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Hawaiians. 151/ Accordingly, the native Hawaiians did not have a "vested" interest in the Government and Crown lands under pre-annexation Hawaiian law.

If recognized title is not established, no compensation is due under the Fifth Amendment. 152/ Even if the native Hawaiians had been accorded recognized title by some action of the United States Congress, they cannot be compensated for the loss of that title. Any actions of the United States before 1898 cannot constitute a compensable claim under the Fifth Amendment for a "taking" of the Government and Crown lands without compensation, because the United States did not have sovereignty over the Hawaiian Islands prior to 1898. 153/ Annexation itself was not a taking under the requirements of the Fifth Amendment because it was not an appropriation of the Crown and Government lands for use by the Federal Government, pursuant to a Congressional authorization. 154/ Section 91 of the Organic Act of 1900 confirms this fact by providing that the "public property" (Crown and Government lands) ceded to the United States under the Joint Resolution of Annexation:

...shall be and remain in the possession, use and control of the government of the Territory of Hawaii, and shall be maintained, managed and cared for by it, at its own expense, until otherwise provided by Congress, or taken for the uses and purposes of the United States by direction of the President or of the governor of Hawaii. 155/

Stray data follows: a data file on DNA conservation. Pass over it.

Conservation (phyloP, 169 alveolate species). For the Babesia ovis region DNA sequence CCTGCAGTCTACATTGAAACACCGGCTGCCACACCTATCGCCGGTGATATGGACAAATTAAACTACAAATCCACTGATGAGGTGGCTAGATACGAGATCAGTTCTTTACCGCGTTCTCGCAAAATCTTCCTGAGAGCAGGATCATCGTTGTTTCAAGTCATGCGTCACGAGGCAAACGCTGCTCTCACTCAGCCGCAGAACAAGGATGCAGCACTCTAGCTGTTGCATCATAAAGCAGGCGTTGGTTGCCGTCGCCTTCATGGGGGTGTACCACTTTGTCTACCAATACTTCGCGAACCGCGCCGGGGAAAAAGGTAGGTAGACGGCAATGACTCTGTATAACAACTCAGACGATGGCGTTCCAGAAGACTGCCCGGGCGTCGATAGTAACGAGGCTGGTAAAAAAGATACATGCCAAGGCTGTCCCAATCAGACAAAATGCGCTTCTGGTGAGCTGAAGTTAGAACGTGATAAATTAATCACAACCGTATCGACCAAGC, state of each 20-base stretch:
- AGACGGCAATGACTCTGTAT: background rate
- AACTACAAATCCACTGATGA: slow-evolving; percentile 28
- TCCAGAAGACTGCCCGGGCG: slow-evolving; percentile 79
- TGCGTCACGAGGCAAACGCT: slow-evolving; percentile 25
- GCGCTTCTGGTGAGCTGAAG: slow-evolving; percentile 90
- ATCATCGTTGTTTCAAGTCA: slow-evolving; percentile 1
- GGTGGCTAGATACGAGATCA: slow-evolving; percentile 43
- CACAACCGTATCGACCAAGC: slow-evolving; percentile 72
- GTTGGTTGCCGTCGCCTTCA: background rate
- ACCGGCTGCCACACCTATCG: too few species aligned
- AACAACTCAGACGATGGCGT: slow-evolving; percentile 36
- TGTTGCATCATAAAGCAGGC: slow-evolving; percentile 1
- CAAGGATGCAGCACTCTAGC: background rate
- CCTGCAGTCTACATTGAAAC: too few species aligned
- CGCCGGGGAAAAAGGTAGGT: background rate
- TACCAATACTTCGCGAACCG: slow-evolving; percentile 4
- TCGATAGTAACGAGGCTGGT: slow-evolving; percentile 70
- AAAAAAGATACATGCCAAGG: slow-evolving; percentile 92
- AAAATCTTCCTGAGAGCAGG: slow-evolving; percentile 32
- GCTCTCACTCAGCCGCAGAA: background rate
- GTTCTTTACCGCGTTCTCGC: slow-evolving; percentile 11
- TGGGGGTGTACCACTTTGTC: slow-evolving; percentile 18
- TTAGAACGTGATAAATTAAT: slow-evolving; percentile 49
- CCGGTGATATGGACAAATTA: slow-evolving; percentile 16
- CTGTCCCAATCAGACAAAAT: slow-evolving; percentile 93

Section 91 (in conjunction with Section 73, which authorized the Territory of Hawaii to sell, exchange, and lease the public lands) has been imposed as follows:

Those provisions [Sections 73 and 91] did not create a mere agency on the part of the Territory to act for the Federal Government. They constitute a delegation of legislative power from Congress to the Territory. Conveyances made pursuant to the power are not conveyances of the United States of America executed by the territorial officers as agents, but they are conveyances of and by the Territory in its own right pursuant to the Acts of Congress. This follows from the fact that the Territory has complete possession and control of the public lands with the power to dispose of them. 156/

Therefore, the native Hawaiians would not be entitled to Fifth Amendment compensation for loss of recognized title, if it were established. 157/

In sum, Congress must grant recognized title, not the government of Hawaii. Moreover, the United States could not have granted such recognized title before 1898 because it did not have sovereignty over the Hawaiian Islands. The actions it took in and after 1898—particularly annexation and passage of the Organic Act of 1900—did not create recognized title, because they did not grant the native Hawaiians the right to use and occupy the Government and Crown lands permanently. Even if recognized title were established, under the facts of the Hawaiian experience, loss of that title would not be compensable under either the Fifth Amendment to the , United States Constitution or under the Indian Claims Commission Act. Under present law, therefore, the native Hawaiians have no legal right to compensation for loss of their land.


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